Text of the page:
I still believe in Black women and friendship. For when we are in a healthy and loving place, it is Black women who are my air, who give me space to be, breathe life into me, when others would suffocate me into silence.

Black women have been my salvation. But we can’t save those, who don’t wanna be saved.

In relieving myself of the expectations that I befriend every Black woman, (especially ones with issues a mile wide and a soul deep) and relieving other Black women of those expectations, I create the room to receive the wonderful life sustaining friendships that I’m meant to have. And in choosing not to focus on the one sister who has treated me badly, I celebrate the wonderful sister scholars in this space who have embraced me with open arms and made my journey here a joy. I’m thankful for them.

In the face of this rejection, I don’t have to succumb the intra-misogyny that Black women inflict on each other.  Because in the face of all the Black women who have loved me, I simply know better.

So the first great commandment of my Black girl feminism remains, “Thy Shalt Love Thy Sister as Thyself,” but in being my sisters’ keepers I now take the time to know who my sisters are, and I make sure that the relationships I insist on keeping are in fact worth having. 

(Y’all know I occasionally like to leave a soundtrack, so I thought a throwback joint on friendship from some of the original Hip-Hop feminists was in order…enjoy!)

 

crunktastic

28 thoughts on “Is It Ever Okay to Tell a Sister to Go Kick Rocks?: Black Women and Friendship

  1. I really love this post and the line that stood out for me is “Thirteen year old me would love to know that there are Black girls in the world who don’t make mistreatment the price for friendship.” For so many women, mistreating other women is supposedly some new cultural social norm but I refuse to give in because much like you “I now take the time to know who my sisters are, and I make sure that the relationships I insist on keeping are in fact worth having.” Thank you for blessing me to day with these truly evocative and penetrating words of wisdom.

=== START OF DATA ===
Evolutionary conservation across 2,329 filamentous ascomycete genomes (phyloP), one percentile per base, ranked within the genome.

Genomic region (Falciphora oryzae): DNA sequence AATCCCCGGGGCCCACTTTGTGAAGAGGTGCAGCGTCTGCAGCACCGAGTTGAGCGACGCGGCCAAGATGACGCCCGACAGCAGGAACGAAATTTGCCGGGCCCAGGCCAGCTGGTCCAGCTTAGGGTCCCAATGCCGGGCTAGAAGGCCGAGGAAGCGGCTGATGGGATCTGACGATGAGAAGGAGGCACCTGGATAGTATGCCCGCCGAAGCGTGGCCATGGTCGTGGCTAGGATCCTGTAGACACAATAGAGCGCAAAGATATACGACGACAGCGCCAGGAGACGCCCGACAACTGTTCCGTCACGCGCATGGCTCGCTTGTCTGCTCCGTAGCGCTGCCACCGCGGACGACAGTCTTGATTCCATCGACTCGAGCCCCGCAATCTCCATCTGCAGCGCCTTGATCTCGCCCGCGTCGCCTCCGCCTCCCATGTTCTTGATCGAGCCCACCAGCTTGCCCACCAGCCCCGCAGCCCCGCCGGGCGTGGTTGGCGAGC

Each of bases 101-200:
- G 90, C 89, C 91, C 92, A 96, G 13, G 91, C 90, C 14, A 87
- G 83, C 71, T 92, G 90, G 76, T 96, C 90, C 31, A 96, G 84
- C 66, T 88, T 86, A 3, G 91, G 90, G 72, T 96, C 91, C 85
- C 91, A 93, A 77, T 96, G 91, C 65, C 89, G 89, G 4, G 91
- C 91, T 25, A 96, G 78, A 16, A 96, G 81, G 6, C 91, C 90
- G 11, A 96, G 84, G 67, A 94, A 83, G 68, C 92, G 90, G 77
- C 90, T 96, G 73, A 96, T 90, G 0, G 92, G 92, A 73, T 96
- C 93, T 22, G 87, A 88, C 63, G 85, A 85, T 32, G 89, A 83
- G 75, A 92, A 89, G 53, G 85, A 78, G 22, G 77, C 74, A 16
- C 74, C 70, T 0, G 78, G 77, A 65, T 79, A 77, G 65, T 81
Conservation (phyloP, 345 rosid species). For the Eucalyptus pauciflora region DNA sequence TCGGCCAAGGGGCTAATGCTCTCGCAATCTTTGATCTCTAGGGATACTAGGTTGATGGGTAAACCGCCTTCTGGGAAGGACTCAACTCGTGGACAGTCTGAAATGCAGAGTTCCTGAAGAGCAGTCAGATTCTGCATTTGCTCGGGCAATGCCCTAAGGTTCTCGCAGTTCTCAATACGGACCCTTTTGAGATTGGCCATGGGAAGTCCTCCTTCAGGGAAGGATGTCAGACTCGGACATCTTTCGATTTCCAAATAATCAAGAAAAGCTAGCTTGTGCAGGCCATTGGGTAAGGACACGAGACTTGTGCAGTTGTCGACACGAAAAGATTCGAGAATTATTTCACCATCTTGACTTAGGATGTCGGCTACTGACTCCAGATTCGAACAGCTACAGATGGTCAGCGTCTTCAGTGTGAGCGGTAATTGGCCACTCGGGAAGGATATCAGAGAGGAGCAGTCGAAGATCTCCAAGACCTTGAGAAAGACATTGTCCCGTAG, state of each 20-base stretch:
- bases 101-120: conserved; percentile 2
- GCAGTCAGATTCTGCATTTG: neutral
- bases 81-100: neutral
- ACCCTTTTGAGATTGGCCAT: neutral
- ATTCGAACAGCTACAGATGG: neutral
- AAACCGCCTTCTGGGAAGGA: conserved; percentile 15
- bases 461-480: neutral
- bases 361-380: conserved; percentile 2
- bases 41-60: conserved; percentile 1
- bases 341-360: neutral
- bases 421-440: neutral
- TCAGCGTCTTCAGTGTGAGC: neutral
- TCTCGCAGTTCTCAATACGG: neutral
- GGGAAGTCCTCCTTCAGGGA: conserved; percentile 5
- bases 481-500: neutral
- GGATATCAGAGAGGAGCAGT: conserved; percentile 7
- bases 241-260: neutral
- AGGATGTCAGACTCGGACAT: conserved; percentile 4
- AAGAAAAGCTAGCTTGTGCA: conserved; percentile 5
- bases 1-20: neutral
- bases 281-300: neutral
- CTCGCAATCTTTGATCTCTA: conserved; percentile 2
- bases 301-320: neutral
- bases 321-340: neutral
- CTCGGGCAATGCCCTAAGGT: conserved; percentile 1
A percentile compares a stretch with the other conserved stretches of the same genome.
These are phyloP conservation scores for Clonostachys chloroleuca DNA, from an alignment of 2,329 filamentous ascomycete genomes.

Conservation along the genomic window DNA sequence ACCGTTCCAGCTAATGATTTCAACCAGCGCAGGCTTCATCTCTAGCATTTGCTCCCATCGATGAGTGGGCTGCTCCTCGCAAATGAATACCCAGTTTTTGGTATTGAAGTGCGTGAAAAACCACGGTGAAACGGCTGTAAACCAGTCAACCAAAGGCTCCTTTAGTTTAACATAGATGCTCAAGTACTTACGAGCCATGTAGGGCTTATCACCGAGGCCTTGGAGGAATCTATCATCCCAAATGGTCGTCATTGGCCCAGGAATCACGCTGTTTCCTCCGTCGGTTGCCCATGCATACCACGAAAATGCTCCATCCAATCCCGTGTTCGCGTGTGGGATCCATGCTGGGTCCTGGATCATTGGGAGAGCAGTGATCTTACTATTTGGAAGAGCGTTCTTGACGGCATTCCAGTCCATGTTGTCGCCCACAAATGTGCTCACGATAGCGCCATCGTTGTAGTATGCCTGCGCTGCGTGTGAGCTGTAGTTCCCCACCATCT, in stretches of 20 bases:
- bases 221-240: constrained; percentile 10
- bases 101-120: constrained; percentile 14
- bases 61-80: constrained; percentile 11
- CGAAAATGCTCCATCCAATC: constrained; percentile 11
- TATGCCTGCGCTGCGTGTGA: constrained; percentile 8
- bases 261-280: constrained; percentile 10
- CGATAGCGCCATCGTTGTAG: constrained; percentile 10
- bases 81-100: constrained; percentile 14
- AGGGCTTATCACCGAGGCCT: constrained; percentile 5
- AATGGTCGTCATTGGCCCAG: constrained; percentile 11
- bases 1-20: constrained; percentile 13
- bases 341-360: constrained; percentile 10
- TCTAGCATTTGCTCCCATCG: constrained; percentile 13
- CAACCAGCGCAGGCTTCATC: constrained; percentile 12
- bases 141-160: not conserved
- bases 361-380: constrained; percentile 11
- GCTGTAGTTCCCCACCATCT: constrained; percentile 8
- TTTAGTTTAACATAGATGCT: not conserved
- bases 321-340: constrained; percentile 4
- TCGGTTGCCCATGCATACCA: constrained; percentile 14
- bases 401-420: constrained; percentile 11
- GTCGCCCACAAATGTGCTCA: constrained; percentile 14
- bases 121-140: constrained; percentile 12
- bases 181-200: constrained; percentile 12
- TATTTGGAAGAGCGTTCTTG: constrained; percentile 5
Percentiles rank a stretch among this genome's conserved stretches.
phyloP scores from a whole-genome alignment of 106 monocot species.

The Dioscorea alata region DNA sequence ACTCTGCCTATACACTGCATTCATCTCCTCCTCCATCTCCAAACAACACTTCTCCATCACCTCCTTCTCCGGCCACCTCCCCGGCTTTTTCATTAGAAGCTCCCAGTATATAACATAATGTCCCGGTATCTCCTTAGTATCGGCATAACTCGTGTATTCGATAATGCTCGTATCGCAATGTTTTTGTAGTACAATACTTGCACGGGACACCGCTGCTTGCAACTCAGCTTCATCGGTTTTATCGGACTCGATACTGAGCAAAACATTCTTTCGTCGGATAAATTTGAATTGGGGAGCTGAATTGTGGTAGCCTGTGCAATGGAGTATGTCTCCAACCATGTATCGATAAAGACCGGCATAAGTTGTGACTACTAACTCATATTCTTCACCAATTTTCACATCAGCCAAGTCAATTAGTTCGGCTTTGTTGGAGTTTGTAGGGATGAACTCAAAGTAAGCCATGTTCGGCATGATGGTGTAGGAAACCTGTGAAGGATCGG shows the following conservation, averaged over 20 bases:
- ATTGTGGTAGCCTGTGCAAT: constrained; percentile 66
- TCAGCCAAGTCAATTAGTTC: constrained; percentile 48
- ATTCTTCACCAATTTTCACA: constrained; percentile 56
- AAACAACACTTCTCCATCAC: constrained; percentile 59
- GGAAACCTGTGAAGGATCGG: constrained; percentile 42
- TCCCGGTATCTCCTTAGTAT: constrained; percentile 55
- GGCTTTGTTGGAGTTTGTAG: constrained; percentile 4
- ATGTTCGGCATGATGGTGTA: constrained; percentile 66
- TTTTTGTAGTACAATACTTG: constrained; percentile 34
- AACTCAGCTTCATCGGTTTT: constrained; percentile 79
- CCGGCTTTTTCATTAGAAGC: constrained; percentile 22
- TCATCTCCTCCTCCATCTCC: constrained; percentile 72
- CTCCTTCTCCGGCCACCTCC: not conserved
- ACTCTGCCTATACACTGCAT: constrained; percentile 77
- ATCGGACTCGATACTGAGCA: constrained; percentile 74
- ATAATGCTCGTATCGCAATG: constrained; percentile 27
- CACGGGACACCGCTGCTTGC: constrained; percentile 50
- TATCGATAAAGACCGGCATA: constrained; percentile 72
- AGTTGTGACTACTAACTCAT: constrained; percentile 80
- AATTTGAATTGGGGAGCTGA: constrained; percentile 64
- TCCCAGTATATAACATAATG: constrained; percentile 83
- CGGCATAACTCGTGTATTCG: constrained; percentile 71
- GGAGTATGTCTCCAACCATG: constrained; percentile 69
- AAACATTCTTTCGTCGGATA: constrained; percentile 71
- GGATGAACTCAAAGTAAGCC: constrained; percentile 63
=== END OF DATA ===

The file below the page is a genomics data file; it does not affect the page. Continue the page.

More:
2. Thank you for sharing this. I think a lot of women feel obligated to be on one side of the continuum or the other: either befriend all other women or be catty and competitive.

    Everybody, even Black women, aren’t going to click, connect and get along with each other, much less be friends. I really think that’s a lot to expect. It’s reasonable to expect civility, general support and even an ally, but I don’t believe that it’s misogyny if another Black woman doesn’t want to be your friend. It just means that different people have different personalities that can come into conflict, different temperaments, experiences, interests, etc. Black Womanhood is a big umbrella and while we all have that in common there’s a lot of differences among us, some of which might not be able to be overcome enough to develop bonds of friendship.

    Personally, I’m not initially gregarious and don’t connect immediately, and I tend to be somewhat reserved with everyone, whether they are Black women or not, until I feel comfortable so I’m sure my way has been interpreted as being standoffish when that is not my intent nor is it how I am. That’s not being hostile, but it’s getting to know who I really connect with and not expecting every Black woman, or anyone to be my BFF. Cause I know from experience that is not going to happen.

    I think this is a life lesson. We can be supportive of each other without being each other’s “friends”.

    • I love your reply Rana! I’m the same way. I’m not very gregarious and it takes time for me to warm up to people as well. My friendships usually start organically.

      I loved this post Crunk! <3 I felt lucky as a young girl growing up in New York/Harlem. I had some of the most amazing girlfriends (I still do) We loved everything from Billy Idol to Luther Vandross. I don't have many friends, but the few I do have I cherish.